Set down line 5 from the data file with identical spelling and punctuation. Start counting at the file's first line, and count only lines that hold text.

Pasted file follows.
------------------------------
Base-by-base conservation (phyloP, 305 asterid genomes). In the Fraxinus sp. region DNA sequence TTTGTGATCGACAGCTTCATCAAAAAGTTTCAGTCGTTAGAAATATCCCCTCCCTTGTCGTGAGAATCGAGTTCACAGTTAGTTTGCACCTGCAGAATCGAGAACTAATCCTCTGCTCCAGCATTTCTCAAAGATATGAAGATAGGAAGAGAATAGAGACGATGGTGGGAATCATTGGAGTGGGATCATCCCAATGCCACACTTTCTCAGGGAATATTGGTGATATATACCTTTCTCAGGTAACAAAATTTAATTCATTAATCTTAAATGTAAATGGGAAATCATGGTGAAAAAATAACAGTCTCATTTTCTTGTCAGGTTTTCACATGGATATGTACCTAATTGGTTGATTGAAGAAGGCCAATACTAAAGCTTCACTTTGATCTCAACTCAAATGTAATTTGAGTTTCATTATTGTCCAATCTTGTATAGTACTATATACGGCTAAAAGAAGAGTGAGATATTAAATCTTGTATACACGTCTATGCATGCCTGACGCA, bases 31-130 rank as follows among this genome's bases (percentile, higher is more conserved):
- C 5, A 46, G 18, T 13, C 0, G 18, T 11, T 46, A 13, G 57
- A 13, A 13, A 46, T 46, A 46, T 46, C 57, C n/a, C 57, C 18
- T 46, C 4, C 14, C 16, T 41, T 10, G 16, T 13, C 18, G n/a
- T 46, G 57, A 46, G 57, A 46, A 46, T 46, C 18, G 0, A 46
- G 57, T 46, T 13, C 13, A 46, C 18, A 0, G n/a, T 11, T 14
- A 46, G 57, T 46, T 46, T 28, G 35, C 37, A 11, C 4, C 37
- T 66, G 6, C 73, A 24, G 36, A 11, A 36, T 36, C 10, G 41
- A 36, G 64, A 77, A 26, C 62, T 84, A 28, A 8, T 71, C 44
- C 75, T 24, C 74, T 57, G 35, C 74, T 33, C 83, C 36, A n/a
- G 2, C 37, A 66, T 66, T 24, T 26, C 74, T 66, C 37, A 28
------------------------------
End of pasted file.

- T 46, G 57, A 46, G 57, A 46, A 46, T 46, C 18, G 0, A 46